The provided axonal protection delays the onset of Wallerian degeneration. Schwann cell activation should therefore be delayed, as they would not detect axonal degradation signals from ErbB2 receptors. In experiments on Wlds mutated mice, macrophage infiltration was considerably delayed by up to six to eight days. However, once the axonal degradation has begun, degeneration takes its normal course, and, respective of the nervous system, degradation follows at the above-described rates. Possible effects of this late onset are weaker regenerative abilities in the mice. Studies indicate that regeneration may be impaired in WldS mice, but this is likely a result of the environment being unfavorable for regeneration due to the continued existence of the undegenerated distal fiber, whereas normally debris is cleared, making way for new growth.
The Wallerian degeneration pathway has been further illuminated by the discovery that sterile alpha and TIR motif containing 1 (SARM1) protein plays a central role in the Wallerian degeneration pathway. The gene was first identified in a Drosophila melanogaster mutagenesis screen, and subsequently knockouts of its homologue in mice showed robust protection of transected axons comparable to that of WldS.
SARM1 catalyzes the synthesis and hydrolysis of cyclic ADP-ribose (cADPR) from NAD+ to ADP-ribose. SARM1 activation locally triggers a rapid collapse of NAD+ levels in the distal section of the injured axon, which then undergoes degeneration. This collapse in NAD+ levels was later shown to be due to SARM1's TIR domain having intrinsic NAD+ cleavage activity. The SARM1 protein has four domains, a mitochondrial localization signal, an auto-inhibitory N-terminus region consisting of armadillo/HEAT motifs, two sterile alpha motifs responsible for multimerization, and a C-terminus Toll/Interleukin-1 receptor that possesses enzymatic activity. Activation of SARM1 is sufficient to collapse NAD+ levels and initiate the Wallerian degeneration pathway.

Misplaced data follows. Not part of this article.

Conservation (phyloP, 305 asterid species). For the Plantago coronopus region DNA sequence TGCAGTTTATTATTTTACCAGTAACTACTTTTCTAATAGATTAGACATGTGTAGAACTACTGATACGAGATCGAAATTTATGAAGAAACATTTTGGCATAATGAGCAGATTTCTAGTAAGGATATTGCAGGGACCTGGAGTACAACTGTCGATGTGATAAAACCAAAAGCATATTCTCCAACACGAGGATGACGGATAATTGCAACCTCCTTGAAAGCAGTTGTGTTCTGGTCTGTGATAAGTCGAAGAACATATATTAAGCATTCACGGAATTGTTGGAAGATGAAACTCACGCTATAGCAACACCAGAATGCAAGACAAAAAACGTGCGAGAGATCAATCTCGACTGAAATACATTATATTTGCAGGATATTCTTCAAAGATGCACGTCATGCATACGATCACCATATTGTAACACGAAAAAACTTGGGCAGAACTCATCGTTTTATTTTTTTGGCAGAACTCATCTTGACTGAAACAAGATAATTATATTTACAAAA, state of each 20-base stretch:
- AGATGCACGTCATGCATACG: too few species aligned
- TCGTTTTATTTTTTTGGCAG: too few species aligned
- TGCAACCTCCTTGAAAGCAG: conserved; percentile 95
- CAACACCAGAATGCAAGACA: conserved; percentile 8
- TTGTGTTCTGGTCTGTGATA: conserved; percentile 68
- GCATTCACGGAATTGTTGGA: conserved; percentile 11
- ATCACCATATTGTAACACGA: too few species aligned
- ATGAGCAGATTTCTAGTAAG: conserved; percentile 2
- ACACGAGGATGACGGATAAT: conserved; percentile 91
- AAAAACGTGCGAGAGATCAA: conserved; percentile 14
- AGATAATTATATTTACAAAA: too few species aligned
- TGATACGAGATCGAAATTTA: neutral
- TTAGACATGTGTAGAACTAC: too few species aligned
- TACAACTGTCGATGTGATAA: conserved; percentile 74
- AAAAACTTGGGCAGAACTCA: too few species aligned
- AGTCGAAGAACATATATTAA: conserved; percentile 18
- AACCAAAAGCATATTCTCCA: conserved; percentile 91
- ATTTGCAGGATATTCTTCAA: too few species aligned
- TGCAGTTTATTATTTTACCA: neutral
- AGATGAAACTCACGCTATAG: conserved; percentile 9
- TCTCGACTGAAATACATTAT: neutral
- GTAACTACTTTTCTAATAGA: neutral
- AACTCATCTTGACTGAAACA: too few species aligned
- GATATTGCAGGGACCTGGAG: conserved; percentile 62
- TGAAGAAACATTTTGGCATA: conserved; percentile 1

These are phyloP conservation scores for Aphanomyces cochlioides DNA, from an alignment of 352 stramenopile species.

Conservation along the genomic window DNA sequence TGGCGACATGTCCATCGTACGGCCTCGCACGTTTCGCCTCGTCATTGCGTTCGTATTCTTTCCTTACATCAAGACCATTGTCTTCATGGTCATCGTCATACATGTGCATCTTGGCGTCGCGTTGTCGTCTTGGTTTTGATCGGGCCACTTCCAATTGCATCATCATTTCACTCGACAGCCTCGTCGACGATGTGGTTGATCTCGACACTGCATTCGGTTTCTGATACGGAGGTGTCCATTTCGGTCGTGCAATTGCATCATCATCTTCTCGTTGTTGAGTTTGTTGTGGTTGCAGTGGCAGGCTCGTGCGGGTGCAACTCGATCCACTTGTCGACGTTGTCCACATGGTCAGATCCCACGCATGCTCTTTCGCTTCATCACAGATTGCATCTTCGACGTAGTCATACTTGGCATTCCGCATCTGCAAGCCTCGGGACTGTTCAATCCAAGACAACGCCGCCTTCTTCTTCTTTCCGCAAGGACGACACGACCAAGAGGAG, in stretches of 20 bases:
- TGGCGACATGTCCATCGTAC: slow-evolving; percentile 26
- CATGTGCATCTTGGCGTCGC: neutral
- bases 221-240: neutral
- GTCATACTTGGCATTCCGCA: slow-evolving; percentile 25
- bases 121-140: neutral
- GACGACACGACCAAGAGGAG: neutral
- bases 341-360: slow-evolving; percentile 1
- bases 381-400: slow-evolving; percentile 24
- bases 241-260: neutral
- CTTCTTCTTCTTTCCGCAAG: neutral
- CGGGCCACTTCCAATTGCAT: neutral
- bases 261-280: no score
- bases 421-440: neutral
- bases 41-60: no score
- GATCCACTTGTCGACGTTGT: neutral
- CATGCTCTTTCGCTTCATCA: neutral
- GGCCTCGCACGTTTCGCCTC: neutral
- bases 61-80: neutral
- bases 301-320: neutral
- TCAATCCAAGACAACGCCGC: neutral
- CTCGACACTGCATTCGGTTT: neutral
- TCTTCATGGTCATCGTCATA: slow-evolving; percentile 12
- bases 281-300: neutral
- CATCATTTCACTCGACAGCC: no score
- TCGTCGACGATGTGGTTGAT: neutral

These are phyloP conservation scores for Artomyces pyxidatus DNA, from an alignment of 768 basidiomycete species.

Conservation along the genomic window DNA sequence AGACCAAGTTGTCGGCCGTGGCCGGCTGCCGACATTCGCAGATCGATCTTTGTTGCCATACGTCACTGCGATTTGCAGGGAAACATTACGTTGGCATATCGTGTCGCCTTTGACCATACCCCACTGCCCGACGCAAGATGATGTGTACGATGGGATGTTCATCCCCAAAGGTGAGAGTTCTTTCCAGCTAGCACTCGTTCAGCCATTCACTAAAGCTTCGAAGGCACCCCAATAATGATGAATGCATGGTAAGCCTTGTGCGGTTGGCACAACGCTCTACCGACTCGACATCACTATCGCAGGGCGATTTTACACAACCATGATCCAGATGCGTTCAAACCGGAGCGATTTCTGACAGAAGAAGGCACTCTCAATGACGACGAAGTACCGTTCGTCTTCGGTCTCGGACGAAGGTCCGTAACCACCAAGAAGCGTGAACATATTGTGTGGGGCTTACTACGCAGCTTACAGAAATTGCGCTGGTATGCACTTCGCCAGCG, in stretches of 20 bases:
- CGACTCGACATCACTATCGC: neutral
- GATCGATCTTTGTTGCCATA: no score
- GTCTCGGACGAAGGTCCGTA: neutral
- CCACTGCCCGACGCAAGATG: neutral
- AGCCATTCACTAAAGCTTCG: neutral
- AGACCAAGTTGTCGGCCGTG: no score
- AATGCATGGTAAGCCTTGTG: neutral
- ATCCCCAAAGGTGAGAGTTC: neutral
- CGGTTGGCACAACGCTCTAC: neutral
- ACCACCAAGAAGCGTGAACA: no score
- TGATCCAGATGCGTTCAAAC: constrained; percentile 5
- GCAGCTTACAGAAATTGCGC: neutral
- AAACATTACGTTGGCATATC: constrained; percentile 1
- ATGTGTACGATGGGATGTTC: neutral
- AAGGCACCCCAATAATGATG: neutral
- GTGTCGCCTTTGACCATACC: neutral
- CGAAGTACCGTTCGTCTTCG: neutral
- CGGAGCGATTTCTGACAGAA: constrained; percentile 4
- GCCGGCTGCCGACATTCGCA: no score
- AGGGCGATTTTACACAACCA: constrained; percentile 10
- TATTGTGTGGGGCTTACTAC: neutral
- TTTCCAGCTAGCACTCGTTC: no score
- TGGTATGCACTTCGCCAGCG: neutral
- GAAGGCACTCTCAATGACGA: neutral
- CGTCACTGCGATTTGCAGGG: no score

The activity of SARM1 helps to explain the protective nature of the survival factor NMNAT2, as NMNAT enzymes have been shown to prevent SARM1-mediated depletion of NAD+. This relationship is further supported by the fact that mice lacking NMNAT2, which are normally not viable, are completely rescued by SARM1 deletion, placing NMNAT2 activity upstream of SARM1. Other pro-degeneration signaling pathways, such as the MAP kinase pathway, have been linked to SARM1 activation. MAPK signaling has been shown to promote the loss of NMNAT2, thereby promoting SARM1 activation, although SARM1 activation also triggers the MAP kinase cascade, indicating some form of feedback loop exists. One explanation for the protective effect of the WldS mutation is that the NMNAT1 region, which is normally localized to the soma, substitutes for the labile survival factor NMNAT2 to prevent SARM1 activation when the N-terminal Ube4 region of the WldS protein localizes it to the axon. The fact that the enhanced survival of WldS axons is due to the slower turnover of WldS compared to NMNAT2 also helps explain why SARM1 knockout confers longer protection, as SARM1 will be completely inactive regardless of inhibitor activity whereas WldS will eventually be degraded. Possibles implications of the SARM1 pathway in regard to human health may be found in animal models which exhibit traumatic brain injury, as mice which contain Sarm1 deletions in addition to WldS show decreased axonal damage following injury.  Specific mutations in NMNAT2 have linked the Wallerian degeneration mechanism to two neurological diseases.